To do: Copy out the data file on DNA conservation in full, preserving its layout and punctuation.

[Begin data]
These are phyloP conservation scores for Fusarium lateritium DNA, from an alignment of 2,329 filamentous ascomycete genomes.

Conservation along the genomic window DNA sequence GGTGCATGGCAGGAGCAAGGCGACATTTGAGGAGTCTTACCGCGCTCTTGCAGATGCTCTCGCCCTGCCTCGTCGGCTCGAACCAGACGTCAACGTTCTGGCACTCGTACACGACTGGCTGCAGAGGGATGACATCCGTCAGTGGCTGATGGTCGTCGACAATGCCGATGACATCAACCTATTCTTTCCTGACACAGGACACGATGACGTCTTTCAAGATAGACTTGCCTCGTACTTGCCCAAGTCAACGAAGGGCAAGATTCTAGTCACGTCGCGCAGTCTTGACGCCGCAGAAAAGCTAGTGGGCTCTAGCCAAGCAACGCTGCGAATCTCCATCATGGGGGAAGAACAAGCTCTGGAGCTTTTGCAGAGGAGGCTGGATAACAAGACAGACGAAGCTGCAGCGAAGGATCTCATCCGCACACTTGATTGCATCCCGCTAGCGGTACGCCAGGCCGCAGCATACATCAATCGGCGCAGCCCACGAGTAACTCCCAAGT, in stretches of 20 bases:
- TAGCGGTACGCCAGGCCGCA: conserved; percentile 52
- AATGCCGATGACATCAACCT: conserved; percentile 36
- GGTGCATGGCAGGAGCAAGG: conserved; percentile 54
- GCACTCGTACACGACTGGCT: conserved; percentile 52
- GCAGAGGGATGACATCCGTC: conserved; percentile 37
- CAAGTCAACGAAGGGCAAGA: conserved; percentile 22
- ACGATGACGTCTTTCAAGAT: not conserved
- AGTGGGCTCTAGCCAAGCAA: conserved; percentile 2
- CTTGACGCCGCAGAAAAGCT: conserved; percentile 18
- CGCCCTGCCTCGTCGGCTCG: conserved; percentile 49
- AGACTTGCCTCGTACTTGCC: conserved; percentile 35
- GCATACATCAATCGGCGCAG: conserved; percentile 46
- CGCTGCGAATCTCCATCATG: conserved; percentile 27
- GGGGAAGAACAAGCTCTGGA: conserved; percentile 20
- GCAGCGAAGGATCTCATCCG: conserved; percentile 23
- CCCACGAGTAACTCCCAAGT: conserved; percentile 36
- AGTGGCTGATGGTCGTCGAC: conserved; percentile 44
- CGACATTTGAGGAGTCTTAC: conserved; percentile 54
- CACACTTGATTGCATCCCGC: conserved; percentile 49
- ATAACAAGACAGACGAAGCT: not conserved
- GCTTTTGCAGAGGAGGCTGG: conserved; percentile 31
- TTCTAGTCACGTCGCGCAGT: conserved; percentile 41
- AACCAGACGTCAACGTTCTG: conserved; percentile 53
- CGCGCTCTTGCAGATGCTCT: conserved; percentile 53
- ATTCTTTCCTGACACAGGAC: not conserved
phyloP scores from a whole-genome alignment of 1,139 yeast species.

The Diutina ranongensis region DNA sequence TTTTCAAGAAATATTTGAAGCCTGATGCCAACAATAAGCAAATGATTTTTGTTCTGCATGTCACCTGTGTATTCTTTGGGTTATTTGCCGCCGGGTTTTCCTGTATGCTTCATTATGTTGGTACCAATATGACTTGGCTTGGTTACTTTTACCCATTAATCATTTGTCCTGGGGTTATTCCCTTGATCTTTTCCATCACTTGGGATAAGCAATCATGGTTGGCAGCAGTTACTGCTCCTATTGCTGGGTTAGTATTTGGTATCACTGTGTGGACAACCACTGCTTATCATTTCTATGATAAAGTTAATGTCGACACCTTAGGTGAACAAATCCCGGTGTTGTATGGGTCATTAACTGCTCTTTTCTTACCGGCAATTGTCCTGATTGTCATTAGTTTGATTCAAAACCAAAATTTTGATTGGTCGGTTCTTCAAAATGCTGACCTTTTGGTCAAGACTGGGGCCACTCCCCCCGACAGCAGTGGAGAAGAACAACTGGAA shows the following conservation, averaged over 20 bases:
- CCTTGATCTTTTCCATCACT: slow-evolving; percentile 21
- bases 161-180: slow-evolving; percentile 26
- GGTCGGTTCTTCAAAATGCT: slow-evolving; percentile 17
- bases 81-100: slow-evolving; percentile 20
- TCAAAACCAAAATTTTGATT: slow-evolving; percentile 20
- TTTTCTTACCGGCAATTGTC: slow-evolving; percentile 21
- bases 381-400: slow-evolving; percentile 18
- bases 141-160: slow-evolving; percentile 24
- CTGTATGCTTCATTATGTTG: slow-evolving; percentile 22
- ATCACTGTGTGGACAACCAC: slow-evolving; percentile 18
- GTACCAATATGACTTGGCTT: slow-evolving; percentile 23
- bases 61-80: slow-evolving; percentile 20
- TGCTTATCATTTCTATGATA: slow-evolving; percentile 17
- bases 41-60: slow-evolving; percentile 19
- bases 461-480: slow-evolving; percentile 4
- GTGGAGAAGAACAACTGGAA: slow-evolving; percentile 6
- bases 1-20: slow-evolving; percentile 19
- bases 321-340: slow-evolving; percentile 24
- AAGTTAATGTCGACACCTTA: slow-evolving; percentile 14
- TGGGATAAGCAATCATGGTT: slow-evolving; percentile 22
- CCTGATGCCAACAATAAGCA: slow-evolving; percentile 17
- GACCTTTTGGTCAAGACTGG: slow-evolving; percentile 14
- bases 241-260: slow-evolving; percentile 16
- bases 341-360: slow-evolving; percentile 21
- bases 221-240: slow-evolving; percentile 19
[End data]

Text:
These are phyloP conservation scores for Fusarium lateritium DNA, from an alignment of 2,329 filamentous ascomycete genomes.

Conservation along the genomic window DNA sequence GGTGCATGGCAGGAGCAAGGCGACATTTGAGGAGTCTTACCGCGCTCTTGCAGATGCTCTCGCCCTGCCTCGTCGGCTCGAACCAGACGTCAACGTTCTGGCACTCGTACACGACTGGCTGCAGAGGGATGACATCCGTCAGTGGCTGATGGTCGTCGACAATGCCGATGACATCAACCTATTCTTTCCTGACACAGGACACGATGACGTCTTTCAAGATAGACTTGCCTCGTACTTGCCCAAGTCAACGAAGGGCAAGATTCTAGTCACGTCGCGCAGTCTTGACGCCGCAGAAAAGCTAGTGGGCTCTAGCCAAGCAACGCTGCGAATCTCCATCATGGGGGAAGAACAAGCTCTGGAGCTTTTGCAGAGGAGGCTGGATAACAAGACAGACGAAGCTGCAGCGAAGGATCTCATCCGCACACTTGATTGCATCCCGCTAGCGGTACGCCAGGCCGCAGCATACATCAATCGGCGCAGCCCACGAGTAACTCCCAAGT, in stretches of 20 bases:
- TAGCGGTACGCCAGGCCGCA: conserved; percentile 52
- AATGCCGATGACATCAACCT: conserved; percentile 36
- GGTGCATGGCAGGAGCAAGG: conserved; percentile 54
- GCACTCGTACACGACTGGCT: conserved; percentile 52
- GCAGAGGGATGACATCCGTC: conserved; percentile 37
- CAAGTCAACGAAGGGCAAGA: conserved; percentile 22
- ACGATGACGTCTTTCAAGAT: not conserved
- AGTGGGCTCTAGCCAAGCAA: conserved; percentile 2
- CTTGACGCCGCAGAAAAGCT: conserved; percentile 18
- CGCCCTGCCTCGTCGGCTCG: conserved; percentile 49
- AGACTTGCCTCGTACTTGCC: conserved; percentile 35
- GCATACATCAATCGGCGCAG: conserved; percentile 46
- CGCTGCGAATCTCCATCATG: conserved; percentile 27
- GGGGAAGAACAAGCTCTGGA: conserved; percentile 20
- GCAGCGAAGGATCTCATCCG: conserved; percentile 23
- CCCACGAGTAACTCCCAAGT: conserved; percentile 36
- AGTGGCTGATGGTCGTCGAC: conserved; percentile 44
- CGACATTTGAGGAGTCTTAC: conserved; percentile 54
- CACACTTGATTGCATCCCGC: conserved; percentile 49
- ATAACAAGACAGACGAAGCT: not conserved
- GCTTTTGCAGAGGAGGCTGG: conserved; percentile 31
- TTCTAGTCACGTCGCGCAGT: conserved; percentile 41
- AACCAGACGTCAACGTTCTG: conserved; percentile 53
- CGCGCTCTTGCAGATGCTCT: conserved; percentile 53
- ATTCTTTCCTGACACAGGAC: not conserved
phyloP scores from a whole-genome alignment of 1,139 yeast species.

The Diutina ranongensis region DNA sequence TTTTCAAGAAATATTTGAAGCCTGATGCCAACAATAAGCAAATGATTTTTGTTCTGCATGTCACCTGTGTATTCTTTGGGTTATTTGCCGCCGGGTTTTCCTGTATGCTTCATTATGTTGGTACCAATATGACTTGGCTTGGTTACTTTTACCCATTAATCATTTGTCCTGGGGTTATTCCCTTGATCTTTTCCATCACTTGGGATAAGCAATCATGGTTGGCAGCAGTTACTGCTCCTATTGCTGGGTTAGTATTTGGTATCACTGTGTGGACAACCACTGCTTATCATTTCTATGATAAAGTTAATGTCGACACCTTAGGTGAACAAATCCCGGTGTTGTATGGGTCATTAACTGCTCTTTTCTTACCGGCAATTGTCCTGATTGTCATTAGTTTGATTCAAAACCAAAATTTTGATTGGTCGGTTCTTCAAAATGCTGACCTTTTGGTCAAGACTGGGGCCACTCCCCCCGACAGCAGTGGAGAAGAACAACTGGAA shows the following conservation, averaged over 20 bases:
- CCTTGATCTTTTCCATCACT: slow-evolving; percentile 21
- bases 161-180: slow-evolving; percentile 26
- GGTCGGTTCTTCAAAATGCT: slow-evolving; percentile 17
- bases 81-100: slow-evolving; percentile 20
- TCAAAACCAAAATTTTGATT: slow-evolving; percentile 20
- TTTTCTTACCGGCAATTGTC: slow-evolving; percentile 21
- bases 381-400: slow-evolving; percentile 18
- bases 141-160: slow-evolving; percentile 24
- CTGTATGCTTCATTATGTTG: slow-evolving; percentile 22
- ATCACTGTGTGGACAACCAC: slow-evolving; percentile 18
- GTACCAATATGACTTGGCTT: slow-evolving; percentile 23
- bases 61-80: slow-evolving; percentile 20
- TGCTTATCATTTCTATGATA: slow-evolving; percentile 17
- bases 41-60: slow-evolving; percentile 19
- bases 461-480: slow-evolving; percentile 4
- GTGGAGAAGAACAACTGGAA: slow-evolving; percentile 6
- bases 1-20: slow-evolving; percentile 19
- bases 321-340: slow-evolving; percentile 24
- AAGTTAATGTCGACACCTTA: slow-evolving; percentile 14
- TGGGATAAGCAATCATGGTT: slow-evolving; percentile 22
- CCTGATGCCAACAATAAGCA: slow-evolving; percentile 17
- GACCTTTTGGTCAAGACTGG: slow-evolving; percentile 14
- bases 241-260: slow-evolving; percentile 16
- bases 341-360: slow-evolving; percentile 21
- bases 221-240: slow-evolving; percentile 19